Then what did Psalmus Records do? They used a software converter (the very good Saracon made by Weiss Engineering) to turn their DSD 64 file into a 192 kHz/32 bit PCM file. Does upconverting a “standard resolution” audio recording to 192 kHz/32-bits elevate the fidelity of the source? Absolutely not…as the spectragram clearly shows. There is nothing above 23 kHz. The fidelity of this recording is standard resolution. In our new lexicon of terminology it would be a Standard Definition Recording, High-Resolution Post Production and High-Resolution Distribution.
And maybe it doesn’t matter. The recording sounds really good. But the last line of the note from Jean-Marc says, “Can we do more natural than that?” Well as a matter of fact, you can. Here’s a few thought that come to mind:
• Avoid DSD and record in a format that will give you accurate dynamic and ultrasonic frequency response without the noise.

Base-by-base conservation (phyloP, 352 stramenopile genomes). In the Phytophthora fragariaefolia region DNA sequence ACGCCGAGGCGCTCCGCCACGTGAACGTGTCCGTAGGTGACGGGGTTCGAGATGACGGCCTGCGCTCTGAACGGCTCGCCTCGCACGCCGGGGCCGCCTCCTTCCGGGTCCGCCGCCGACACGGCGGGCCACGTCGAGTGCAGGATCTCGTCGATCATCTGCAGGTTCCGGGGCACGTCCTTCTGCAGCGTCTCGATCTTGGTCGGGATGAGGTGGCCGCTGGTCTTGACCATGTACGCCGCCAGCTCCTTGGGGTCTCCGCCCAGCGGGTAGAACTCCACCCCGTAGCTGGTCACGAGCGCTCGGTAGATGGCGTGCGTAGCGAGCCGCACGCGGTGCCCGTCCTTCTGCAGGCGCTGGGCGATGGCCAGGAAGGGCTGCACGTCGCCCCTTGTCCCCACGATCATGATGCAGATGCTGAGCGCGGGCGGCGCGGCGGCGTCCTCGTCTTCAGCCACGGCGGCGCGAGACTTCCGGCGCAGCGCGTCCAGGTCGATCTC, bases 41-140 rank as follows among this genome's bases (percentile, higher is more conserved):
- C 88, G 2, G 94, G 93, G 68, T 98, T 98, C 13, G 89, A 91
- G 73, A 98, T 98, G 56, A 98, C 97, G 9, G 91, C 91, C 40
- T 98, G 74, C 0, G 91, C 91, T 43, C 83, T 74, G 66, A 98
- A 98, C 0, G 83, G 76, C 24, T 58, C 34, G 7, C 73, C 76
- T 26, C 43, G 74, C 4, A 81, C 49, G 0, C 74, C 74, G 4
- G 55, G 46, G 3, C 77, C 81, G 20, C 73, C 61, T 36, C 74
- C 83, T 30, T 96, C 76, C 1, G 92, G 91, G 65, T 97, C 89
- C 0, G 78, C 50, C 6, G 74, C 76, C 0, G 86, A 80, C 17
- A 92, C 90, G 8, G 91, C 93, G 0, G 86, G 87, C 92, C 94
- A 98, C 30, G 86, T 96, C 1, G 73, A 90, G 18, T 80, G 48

• Don’t put a 1-bit DSD 64 recording into a 192 kHz/32-bit PCM container…it does nothing for the fidelity of the tracks.
• Don’t make a CD-Quality recording and then market it as something that it’s not…just stay with CD fidelity and everything would be on the up and up. There’s nothing wrong with recording and releasing CDs. Your recording sound great just the way it is.
• Don’t apply a Low Pass Filter, it just means you’re trying to hide something.
I’ve written too much today. I’ll go through the response regarding the other track tomorrow.
NOTE: A co-founder of Qobuz tweeted to me and called my post “malicious”. Nothing could be further from the truth. My intent with these posts is to inform. If there’s something that I’ve said that is incorrect, I will correct it and offer my apology. So far I’ve not found anything in my post about these tracks that needs correcting.